I woke from my afternoon nap (to differentiate it from my morning nap, my evening nap and my various night-time naps) to the sound of sails slatting from side to side, the boom banging and the self-steering clonking.

This is what happens when the wind suddenly stops. One minute it is blowing a “strong wind” as the meteorologists would have it – and the next you have a calm (I looked it up. “Sea state: Calm, glassy, like a mirror.” This was not even Force One which is “Ripples like scales are formed.”

This is when the Old Man must stop thinking about progress. After all this is not a race. I have no-one to measure myself against. So, a distraction is what is needed. There are two distractions on this boat. One is Mr Kipling’s Cherry Bakewell Tarts and the other is Mr Kipling’s French Fancies.

If you’re not familiar with British supermarket shelves, Mr Kipling is baker. He has a little corner shop just off the High Street where he produces the most wondrous cakes and pastries – a sort of Willie Wonka of the bakery world. As often as not, he will pop an extra macaroon into your paper bag with a conspiratorial wink as if to say: “Don’t tell Mrs Kipling”.

At least that is the image behind the brand dreamed up by the advertising agency employed many years ago by the vast conglomerate (Kraft? Unilever?) which owns the Mr Kipling brand.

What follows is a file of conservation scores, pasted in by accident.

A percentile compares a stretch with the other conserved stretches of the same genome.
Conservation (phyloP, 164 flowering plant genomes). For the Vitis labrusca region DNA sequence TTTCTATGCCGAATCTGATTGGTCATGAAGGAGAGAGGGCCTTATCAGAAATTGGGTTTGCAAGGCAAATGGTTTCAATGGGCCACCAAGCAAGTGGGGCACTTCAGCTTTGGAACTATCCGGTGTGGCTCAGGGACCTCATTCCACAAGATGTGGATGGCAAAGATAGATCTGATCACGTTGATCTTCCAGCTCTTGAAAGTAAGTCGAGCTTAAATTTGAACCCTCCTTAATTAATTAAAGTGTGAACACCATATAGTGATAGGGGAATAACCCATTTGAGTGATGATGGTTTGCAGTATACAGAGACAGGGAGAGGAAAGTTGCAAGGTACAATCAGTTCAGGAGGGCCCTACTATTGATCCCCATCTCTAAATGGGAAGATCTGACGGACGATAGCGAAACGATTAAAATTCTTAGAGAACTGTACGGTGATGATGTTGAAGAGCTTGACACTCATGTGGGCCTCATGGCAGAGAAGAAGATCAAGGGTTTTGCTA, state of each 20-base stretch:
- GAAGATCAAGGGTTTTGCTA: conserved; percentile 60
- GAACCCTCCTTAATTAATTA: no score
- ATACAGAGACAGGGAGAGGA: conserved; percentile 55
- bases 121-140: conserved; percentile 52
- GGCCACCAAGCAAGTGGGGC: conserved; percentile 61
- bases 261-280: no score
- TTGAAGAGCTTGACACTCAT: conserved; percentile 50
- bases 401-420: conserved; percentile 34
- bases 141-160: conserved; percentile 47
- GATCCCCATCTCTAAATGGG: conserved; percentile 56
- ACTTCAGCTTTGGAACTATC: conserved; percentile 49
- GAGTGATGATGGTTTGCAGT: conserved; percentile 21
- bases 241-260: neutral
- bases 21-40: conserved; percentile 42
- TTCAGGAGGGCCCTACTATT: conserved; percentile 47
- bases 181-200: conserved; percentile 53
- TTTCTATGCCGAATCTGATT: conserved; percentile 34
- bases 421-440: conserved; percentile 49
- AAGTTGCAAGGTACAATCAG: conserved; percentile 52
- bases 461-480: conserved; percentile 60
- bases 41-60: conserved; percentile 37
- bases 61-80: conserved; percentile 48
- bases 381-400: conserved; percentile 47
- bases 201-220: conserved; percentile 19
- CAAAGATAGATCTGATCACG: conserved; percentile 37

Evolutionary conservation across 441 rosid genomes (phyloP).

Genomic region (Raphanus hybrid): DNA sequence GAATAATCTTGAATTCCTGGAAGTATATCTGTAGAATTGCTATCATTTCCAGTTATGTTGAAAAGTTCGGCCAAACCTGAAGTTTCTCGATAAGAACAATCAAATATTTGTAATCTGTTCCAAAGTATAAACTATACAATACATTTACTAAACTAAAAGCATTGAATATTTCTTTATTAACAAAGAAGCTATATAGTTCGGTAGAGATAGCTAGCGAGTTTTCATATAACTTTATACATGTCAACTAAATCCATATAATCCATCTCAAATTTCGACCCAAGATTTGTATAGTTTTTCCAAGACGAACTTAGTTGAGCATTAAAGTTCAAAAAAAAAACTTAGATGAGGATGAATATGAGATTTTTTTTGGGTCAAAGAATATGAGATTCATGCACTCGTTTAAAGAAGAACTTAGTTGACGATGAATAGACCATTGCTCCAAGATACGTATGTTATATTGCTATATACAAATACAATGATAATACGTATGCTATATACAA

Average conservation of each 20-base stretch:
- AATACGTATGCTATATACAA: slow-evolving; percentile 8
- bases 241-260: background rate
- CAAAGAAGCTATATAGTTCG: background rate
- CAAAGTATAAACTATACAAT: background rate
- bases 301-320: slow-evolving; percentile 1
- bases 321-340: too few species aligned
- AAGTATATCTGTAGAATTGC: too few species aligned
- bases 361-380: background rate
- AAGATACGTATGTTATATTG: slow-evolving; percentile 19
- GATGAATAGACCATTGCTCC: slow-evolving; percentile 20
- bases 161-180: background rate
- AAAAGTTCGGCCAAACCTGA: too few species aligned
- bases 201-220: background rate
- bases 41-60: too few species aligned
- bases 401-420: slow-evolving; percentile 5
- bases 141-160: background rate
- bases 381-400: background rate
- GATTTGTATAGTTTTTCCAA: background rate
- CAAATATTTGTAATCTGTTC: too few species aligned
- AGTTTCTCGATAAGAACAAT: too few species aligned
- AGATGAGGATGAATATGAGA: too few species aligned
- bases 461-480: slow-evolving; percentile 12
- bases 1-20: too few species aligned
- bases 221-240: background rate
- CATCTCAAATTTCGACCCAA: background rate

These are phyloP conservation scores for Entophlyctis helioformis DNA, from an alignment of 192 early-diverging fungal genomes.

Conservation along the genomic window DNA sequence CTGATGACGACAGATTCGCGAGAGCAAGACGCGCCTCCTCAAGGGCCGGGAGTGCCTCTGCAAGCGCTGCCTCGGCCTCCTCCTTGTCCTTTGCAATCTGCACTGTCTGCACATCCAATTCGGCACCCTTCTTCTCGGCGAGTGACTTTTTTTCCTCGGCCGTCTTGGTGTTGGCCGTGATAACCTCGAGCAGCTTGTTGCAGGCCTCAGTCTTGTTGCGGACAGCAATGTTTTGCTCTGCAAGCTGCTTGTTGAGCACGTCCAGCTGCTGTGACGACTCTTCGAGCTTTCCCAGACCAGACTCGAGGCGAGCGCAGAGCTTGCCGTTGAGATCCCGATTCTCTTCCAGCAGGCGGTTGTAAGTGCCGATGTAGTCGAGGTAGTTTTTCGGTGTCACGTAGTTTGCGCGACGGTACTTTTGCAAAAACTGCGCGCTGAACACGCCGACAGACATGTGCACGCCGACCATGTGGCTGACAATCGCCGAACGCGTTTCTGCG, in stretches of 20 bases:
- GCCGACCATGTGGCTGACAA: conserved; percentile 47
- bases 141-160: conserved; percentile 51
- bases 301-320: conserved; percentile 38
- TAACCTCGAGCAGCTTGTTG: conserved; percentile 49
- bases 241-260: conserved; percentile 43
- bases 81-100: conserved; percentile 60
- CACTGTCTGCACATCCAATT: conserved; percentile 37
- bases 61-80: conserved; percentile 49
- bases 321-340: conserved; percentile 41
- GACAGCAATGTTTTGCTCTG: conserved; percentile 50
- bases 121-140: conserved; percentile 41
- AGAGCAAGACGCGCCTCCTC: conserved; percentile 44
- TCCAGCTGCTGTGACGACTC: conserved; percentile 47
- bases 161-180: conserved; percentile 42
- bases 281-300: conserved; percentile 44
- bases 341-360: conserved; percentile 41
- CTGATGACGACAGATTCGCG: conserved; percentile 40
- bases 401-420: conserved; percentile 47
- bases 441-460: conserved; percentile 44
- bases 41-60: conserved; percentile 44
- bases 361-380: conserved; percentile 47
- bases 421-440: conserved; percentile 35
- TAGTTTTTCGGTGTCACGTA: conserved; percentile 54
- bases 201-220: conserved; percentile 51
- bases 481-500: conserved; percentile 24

Anyway, I was in Sainsbury’s doing the last-minute victualling (serious stuff like corned beef and porridge oats) when I couldn’t help noticing that Mr Kipling’s Cherry Bakewell Tarts and his French Fancies were on Special Offer – and we do love a special offer.

So far, so good. The colourful boxes were stowed away with everything else – at least, the Cherry Bakewell Tarts were – what happened to the French Fancies, I have not the faintest idea.

To coin a line from Titanic: “There are only so many places they can be. Find them Lovejoy. Find them…”

Normally, this wouldn’t be a problem. They would turn up. But a calm does funny things to the mind. Suddenly a French Fancy was the only thing that would do. Previous love affairs with Cherry Bakewell Tarts were forgotten in the frantic search – digestives cast aside – Tunnock’s Caramel Wafers chucked in with the cook-in sauces. Packets and packets of Penguin biscuits (why so many) ended up in with the rusty chopped tomatoes…

There was a moment when I sat back on my haunches in the middle of the not-very-large cabin, surrounded by packets and tins and jars and came to my senses. The logic went like this: The French Fancies were here. It was just that I couldn’t see them – like looking for the butter in the fridge (I’m looking for butter in a gold wrapper. How am I supposed to see butter in a plain wrapper).

So here was the deal: I would make a cup of tea and have one of Mr Kipling’s Cherry Bakewell tarts. Only after that would I put everything away – and if, in the course of restoring order, I happened to chance on the French Fancies, well… I could reward myself with one of those as well – and another cup of tea.

And do you think I found them? Of course I found them. Right next to the Cherry Bakewell Tarts – only they were in a slightly smaller colourful box (Fancies are smaller than Tarts – it makes sense). I was looking for a box the same size.